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Boosting Staff Morale When an Employee Leaves

By: Garry Crystal - Updated: 28 Sep 2012 | comments*Discuss
 
Staff Morale Exit Interview Employees

When members of staff leave a company it can make dent in staff morale. But the actual circumstances surrounding the employee’s departure can also make a difference when it comes to decreased staff morale.

Why Staff Morale Drops when an Employee Leaves

At times, being an employee can be like being part of a family. Staff members who are well liked in the workplace who then depart from a company can definitely be missed. This departure can decrease staff morale and can have an impact on workplace productivity. If a member of staff quits a job due to being unhappy with working conditions this can also have a definite effect on staff morale. It’s not uncommon for one member of staff to leave a job only to be followed by others who are equally unhappy. Employers do need to consider ways to boost staff morale and address this problem if it is affecting their workforce.

The Reason behind an Employee’s Departure

If an employee leaves the workplace of their own accord, for example retirement, this may not cause too much damage to staff morale. But an employee who resigns due to working conditions or conflicts with the management could have highlighted unacceptable problems to other staff members. Staff members will sometimes put up with less than adequate working conditions simply because no one else has mentioned them. But if one member of staff does speak up and eventually leaves due to this reason it can start a ripple effect. Managers should listen to employees who are voicing their concerns and who feel strongly enough to resign over working conditions.

Managers and Boosting Staff Morale

Managers should consider the effect on their employees when a member of staff does leave. It may be the case that a new employee will be required and the remaining members of staff will have to increase their workload for a period. This could be a time of change for the remaining employees and managers do need to reassure employees how this will be dealt with. Meeting staff members either individually or as a group to consult on the change can be a good idea. Allowing staff members to voice their concerns and hear of any intended changes can be enough to stop staff morale decreasing.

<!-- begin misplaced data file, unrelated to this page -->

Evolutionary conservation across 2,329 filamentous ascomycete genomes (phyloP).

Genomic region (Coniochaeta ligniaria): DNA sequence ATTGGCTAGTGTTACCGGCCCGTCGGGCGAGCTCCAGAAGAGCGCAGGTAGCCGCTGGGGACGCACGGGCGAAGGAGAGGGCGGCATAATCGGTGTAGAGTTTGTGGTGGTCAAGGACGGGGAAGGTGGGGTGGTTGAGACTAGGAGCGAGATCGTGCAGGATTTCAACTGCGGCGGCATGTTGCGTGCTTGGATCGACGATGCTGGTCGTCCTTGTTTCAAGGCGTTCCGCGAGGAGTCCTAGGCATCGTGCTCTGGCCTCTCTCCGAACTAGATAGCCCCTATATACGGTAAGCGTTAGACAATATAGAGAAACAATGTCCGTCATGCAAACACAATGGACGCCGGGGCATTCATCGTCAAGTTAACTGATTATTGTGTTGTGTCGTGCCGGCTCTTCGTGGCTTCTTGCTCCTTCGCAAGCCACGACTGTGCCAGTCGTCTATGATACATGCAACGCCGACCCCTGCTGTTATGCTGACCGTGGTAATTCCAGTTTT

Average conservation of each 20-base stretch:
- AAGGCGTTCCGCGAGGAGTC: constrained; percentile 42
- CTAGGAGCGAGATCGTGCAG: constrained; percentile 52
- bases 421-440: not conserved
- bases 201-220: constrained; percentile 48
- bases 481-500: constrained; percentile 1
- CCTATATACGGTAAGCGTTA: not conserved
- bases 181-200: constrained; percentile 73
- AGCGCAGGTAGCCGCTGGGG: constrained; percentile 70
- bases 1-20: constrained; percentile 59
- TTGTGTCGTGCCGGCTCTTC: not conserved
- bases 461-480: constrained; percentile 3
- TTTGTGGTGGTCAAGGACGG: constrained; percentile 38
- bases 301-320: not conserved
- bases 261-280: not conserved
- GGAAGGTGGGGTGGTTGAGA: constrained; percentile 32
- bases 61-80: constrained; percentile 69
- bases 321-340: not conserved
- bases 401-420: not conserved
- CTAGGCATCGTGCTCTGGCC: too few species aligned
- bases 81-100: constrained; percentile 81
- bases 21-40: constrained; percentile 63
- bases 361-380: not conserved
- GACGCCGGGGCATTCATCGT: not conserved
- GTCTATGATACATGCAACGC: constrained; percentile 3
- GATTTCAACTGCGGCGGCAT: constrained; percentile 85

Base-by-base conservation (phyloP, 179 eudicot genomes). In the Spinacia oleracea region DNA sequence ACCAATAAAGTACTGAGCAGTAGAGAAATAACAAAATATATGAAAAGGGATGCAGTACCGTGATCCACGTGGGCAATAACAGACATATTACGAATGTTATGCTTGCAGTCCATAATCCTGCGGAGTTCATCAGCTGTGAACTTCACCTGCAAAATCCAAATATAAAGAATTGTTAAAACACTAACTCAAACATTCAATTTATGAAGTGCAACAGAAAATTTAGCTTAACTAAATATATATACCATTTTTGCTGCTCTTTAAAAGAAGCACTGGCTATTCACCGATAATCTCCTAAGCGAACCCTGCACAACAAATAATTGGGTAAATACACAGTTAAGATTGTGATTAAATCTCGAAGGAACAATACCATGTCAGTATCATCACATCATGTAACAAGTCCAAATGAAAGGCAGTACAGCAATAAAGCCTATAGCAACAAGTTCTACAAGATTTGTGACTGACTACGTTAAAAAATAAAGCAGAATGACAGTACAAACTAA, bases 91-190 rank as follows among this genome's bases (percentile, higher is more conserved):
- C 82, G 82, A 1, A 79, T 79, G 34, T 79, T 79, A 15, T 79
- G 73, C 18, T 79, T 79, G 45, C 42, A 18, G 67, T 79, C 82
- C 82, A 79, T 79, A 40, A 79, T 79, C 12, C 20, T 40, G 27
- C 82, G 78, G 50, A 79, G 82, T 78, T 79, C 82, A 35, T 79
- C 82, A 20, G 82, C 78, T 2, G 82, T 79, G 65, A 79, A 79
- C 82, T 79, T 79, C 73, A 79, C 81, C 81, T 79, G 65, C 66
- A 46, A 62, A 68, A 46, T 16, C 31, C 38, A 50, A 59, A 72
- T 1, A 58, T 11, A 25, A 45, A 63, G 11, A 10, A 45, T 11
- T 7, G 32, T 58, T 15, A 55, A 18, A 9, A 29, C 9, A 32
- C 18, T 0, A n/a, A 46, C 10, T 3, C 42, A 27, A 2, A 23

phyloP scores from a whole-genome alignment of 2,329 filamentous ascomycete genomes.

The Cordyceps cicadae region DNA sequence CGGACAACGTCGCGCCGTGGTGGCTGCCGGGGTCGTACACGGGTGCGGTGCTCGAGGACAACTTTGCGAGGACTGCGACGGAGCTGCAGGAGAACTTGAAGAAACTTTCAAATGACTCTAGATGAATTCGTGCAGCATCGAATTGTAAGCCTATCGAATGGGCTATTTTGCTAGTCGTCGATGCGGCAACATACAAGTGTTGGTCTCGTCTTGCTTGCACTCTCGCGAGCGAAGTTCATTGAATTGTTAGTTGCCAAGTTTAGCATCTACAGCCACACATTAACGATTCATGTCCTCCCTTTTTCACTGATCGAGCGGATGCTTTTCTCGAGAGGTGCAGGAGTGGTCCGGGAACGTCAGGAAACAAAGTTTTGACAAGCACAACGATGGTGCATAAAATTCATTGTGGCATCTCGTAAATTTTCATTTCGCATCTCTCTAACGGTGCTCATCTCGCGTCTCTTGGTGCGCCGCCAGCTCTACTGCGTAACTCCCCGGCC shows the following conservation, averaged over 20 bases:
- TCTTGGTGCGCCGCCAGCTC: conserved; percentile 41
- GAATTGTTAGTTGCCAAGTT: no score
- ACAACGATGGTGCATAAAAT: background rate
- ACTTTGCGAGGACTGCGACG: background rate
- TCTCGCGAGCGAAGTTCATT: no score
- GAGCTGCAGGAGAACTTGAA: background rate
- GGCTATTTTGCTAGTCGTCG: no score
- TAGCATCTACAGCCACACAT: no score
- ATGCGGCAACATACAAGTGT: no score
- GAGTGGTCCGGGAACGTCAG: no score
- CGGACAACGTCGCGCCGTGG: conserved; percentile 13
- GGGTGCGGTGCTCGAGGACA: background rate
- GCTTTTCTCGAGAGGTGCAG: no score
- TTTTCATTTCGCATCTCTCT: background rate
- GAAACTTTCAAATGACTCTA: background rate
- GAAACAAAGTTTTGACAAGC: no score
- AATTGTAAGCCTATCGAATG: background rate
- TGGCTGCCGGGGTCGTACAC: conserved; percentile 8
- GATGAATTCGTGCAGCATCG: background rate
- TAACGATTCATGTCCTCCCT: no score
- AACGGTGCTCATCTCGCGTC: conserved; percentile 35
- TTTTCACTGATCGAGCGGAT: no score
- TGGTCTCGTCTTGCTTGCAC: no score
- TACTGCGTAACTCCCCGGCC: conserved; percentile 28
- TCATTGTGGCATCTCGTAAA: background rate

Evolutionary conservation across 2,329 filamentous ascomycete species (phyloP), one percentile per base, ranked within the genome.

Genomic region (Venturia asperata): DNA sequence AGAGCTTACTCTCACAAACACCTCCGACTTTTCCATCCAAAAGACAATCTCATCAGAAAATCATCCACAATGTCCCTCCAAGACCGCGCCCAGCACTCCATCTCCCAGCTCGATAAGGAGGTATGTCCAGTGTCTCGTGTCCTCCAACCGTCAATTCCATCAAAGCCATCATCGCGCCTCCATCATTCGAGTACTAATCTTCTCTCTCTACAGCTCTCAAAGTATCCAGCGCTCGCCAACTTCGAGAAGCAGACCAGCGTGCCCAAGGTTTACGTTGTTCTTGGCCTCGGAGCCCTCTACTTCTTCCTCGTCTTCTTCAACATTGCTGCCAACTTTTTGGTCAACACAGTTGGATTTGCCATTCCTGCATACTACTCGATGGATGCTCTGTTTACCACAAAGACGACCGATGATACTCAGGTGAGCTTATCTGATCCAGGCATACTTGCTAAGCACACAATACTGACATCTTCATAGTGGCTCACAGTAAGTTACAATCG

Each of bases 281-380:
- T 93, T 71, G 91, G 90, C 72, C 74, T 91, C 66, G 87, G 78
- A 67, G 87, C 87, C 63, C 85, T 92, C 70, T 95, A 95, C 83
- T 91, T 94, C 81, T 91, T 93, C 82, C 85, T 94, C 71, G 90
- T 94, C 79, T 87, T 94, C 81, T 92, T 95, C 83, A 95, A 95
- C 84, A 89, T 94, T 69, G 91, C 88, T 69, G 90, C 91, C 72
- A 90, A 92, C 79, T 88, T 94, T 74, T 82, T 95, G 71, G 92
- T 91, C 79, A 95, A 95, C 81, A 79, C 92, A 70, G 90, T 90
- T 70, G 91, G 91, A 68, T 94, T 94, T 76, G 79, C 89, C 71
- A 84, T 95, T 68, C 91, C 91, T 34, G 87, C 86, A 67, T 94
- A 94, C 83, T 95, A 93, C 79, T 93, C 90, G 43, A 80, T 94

Assess the Workplace Environment

If an employee does leave the workplace on less than good terms it may be an idea for managers to assess the situation. There could be a few simple improvements to the workplace that could be addressed. Consulting staff members and taking their views, for example through a workplace survey, can be enough to boost staff morale. But empty management promises should be avoided and changes should happen quickly to boost flagging staff morale. Some idea of the workplace problems may already have been brought up from the departing employee during a work exit interview.

Give Recognition during a Stressful Period

A departing staff member can often be a stressful time for other employees. An employer or manager can boost staff morale simply by giving praise and recognition where it is due. Staff members who have had to deal with increased workloads due to a co-worker’s departure should be thanked by the management. This can either be a hand written note or thanks during a staff meeting. Giving recognition is important and employees will appreciate that their efforts have not gone unnoticed.

Other Ways to Give Recognition and Boost Staff Morale

There are a number of easy ways to help boost staff morale through simple recognition from managers, this can include:

  • Taking a team to lunch as thanks if one member of the team has decided to leave
  • If employee’s workloads are due to increase for a period look at ways to boost morale such as giving time off in the future
  • Reassure employees that a replacement employee will be found or that increased workloads are only a temporary measure
  • Take a survey or ask for opinions from employees over points that could be easily improved in the workplace
  • If employees are worried about the changes do remind them that the manager’s door is open to them to voice their concerns
  • Any employees who have took on extra duties should be rewarded either financially or with time off
  • Make sure to schedule an exit interview with the departing member of staff to assess the exact reasons for departure
Boosting staff morale is not a difficult task for resourceful managers. Managers should be able to quickly spot what effect a staff member leaving does have on the remaining employees. Managers who reassure employees of the changes or consequences that come from the departing staff member should be able to stop staff morale decreasing.

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